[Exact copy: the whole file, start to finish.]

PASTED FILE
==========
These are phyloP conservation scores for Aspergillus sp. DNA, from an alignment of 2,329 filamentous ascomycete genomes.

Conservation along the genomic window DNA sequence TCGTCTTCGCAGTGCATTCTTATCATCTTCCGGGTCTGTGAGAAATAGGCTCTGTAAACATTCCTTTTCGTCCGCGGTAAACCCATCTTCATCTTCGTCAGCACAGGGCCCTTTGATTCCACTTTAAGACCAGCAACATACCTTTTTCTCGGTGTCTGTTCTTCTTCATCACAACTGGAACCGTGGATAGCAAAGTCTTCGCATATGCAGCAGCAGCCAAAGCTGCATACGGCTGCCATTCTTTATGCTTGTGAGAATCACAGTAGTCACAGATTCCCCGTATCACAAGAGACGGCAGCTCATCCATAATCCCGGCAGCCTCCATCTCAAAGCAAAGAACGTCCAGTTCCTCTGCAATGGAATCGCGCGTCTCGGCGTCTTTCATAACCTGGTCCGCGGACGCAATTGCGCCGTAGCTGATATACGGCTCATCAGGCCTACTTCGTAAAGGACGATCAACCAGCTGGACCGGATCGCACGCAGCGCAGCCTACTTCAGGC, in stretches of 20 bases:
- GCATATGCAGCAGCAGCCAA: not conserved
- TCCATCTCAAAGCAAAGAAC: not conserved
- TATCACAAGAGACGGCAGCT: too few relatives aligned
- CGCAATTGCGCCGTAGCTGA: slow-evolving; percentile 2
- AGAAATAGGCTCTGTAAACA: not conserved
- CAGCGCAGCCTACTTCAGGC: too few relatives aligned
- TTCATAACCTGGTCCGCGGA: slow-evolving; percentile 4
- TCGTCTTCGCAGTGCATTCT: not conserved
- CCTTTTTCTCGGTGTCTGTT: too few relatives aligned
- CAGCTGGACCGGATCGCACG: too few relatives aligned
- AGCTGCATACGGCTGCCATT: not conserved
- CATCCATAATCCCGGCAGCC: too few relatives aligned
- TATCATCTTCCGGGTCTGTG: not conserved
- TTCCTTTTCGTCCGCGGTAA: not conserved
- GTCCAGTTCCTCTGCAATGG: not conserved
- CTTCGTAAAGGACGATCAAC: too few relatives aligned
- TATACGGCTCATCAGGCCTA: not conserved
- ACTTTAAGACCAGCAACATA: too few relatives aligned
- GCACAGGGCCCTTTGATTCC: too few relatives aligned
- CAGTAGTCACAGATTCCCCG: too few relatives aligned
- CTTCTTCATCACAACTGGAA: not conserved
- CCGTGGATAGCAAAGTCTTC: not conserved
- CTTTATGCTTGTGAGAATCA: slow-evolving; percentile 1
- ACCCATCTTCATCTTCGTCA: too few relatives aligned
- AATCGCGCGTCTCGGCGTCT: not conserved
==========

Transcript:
These are phyloP conservation scores for Aspergillus sp. DNA, from an alignment of 2,329 filamentous ascomycete genomes.

Conservation along the genomic window DNA sequence TCGTCTTCGCAGTGCATTCTTATCATCTTCCGGGTCTGTGAGAAATAGGCTCTGTAAACATTCCTTTTCGTCCGCGGTAAACCCATCTTCATCTTCGTCAGCACAGGGCCCTTTGATTCCACTTTAAGACCAGCAACATACCTTTTTCTCGGTGTCTGTTCTTCTTCATCACAACTGGAACCGTGGATAGCAAAGTCTTCGCATATGCAGCAGCAGCCAAAGCTGCATACGGCTGCCATTCTTTATGCTTGTGAGAATCACAGTAGTCACAGATTCCCCGTATCACAAGAGACGGCAGCTCATCCATAATCCCGGCAGCCTCCATCTCAAAGCAAAGAACGTCCAGTTCCTCTGCAATGGAATCGCGCGTCTCGGCGTCTTTCATAACCTGGTCCGCGGACGCAATTGCGCCGTAGCTGATATACGGCTCATCAGGCCTACTTCGTAAAGGACGATCAACCAGCTGGACCGGATCGCACGCAGCGCAGCCTACTTCAGGC, in stretches of 20 bases:
- GCATATGCAGCAGCAGCCAA: not conserved
- TCCATCTCAAAGCAAAGAAC: not conserved
- TATCACAAGAGACGGCAGCT: too few relatives aligned
- CGCAATTGCGCCGTAGCTGA: slow-evolving; percentile 2
- AGAAATAGGCTCTGTAAACA: not conserved
- CAGCGCAGCCTACTTCAGGC: too few relatives aligned
- TTCATAACCTGGTCCGCGGA: slow-evolving; percentile 4
- TCGTCTTCGCAGTGCATTCT: not conserved
- CCTTTTTCTCGGTGTCTGTT: too few relatives aligned
- CAGCTGGACCGGATCGCACG: too few relatives aligned
- AGCTGCATACGGCTGCCATT: not conserved
- CATCCATAATCCCGGCAGCC: too few relatives aligned
- TATCATCTTCCGGGTCTGTG: not conserved
- TTCCTTTTCGTCCGCGGTAA: not conserved
- GTCCAGTTCCTCTGCAATGG: not conserved
- CTTCGTAAAGGACGATCAAC: too few relatives aligned
- TATACGGCTCATCAGGCCTA: not conserved
- ACTTTAAGACCAGCAACATA: too few relatives aligned
- GCACAGGGCCCTTTGATTCC: too few relatives aligned
- CAGTAGTCACAGATTCCCCG: too few relatives aligned
- CTTCTTCATCACAACTGGAA: not conserved
- CCGTGGATAGCAAAGTCTTC: not conserved
- CTTTATGCTTGTGAGAATCA: slow-evolving; percentile 1
- ACCCATCTTCATCTTCGTCA: too few relatives aligned
- AATCGCGCGTCTCGGCGTCT: not conserved